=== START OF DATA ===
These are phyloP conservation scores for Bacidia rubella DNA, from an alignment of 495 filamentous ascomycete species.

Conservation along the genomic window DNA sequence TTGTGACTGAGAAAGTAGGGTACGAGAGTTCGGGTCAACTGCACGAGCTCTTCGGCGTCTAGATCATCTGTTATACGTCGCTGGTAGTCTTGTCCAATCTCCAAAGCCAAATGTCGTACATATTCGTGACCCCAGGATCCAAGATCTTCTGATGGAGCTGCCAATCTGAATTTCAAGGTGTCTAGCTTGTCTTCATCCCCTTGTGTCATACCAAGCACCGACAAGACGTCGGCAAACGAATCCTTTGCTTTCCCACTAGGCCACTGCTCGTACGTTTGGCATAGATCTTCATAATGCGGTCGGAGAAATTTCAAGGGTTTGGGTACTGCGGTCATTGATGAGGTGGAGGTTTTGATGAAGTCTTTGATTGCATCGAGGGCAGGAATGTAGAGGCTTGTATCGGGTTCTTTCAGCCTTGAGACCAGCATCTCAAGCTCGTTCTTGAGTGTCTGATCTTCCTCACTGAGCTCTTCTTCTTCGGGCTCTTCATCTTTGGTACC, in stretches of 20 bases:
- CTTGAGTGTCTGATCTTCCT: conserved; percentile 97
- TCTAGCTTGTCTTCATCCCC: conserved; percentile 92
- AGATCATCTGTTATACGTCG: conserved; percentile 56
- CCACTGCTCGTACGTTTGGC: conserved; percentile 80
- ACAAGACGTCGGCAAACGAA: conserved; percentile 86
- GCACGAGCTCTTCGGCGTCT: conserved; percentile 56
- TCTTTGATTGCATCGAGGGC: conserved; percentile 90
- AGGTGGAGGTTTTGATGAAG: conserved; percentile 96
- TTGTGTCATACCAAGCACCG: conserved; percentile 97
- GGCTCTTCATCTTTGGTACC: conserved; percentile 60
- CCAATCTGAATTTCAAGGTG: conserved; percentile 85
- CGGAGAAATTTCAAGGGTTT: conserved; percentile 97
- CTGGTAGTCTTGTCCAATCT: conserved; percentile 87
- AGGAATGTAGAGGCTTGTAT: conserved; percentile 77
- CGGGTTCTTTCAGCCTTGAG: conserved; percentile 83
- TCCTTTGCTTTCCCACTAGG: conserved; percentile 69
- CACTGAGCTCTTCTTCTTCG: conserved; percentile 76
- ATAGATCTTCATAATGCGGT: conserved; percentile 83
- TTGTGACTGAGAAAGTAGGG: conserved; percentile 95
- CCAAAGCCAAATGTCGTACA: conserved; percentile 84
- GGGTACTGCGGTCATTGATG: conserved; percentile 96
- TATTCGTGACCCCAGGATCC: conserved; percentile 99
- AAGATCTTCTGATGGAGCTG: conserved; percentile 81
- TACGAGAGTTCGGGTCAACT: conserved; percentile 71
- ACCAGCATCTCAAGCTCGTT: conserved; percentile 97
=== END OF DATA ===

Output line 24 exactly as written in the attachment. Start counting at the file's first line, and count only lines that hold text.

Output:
- TATTCGTGACCCCAGGATCC: conserved; percentile 99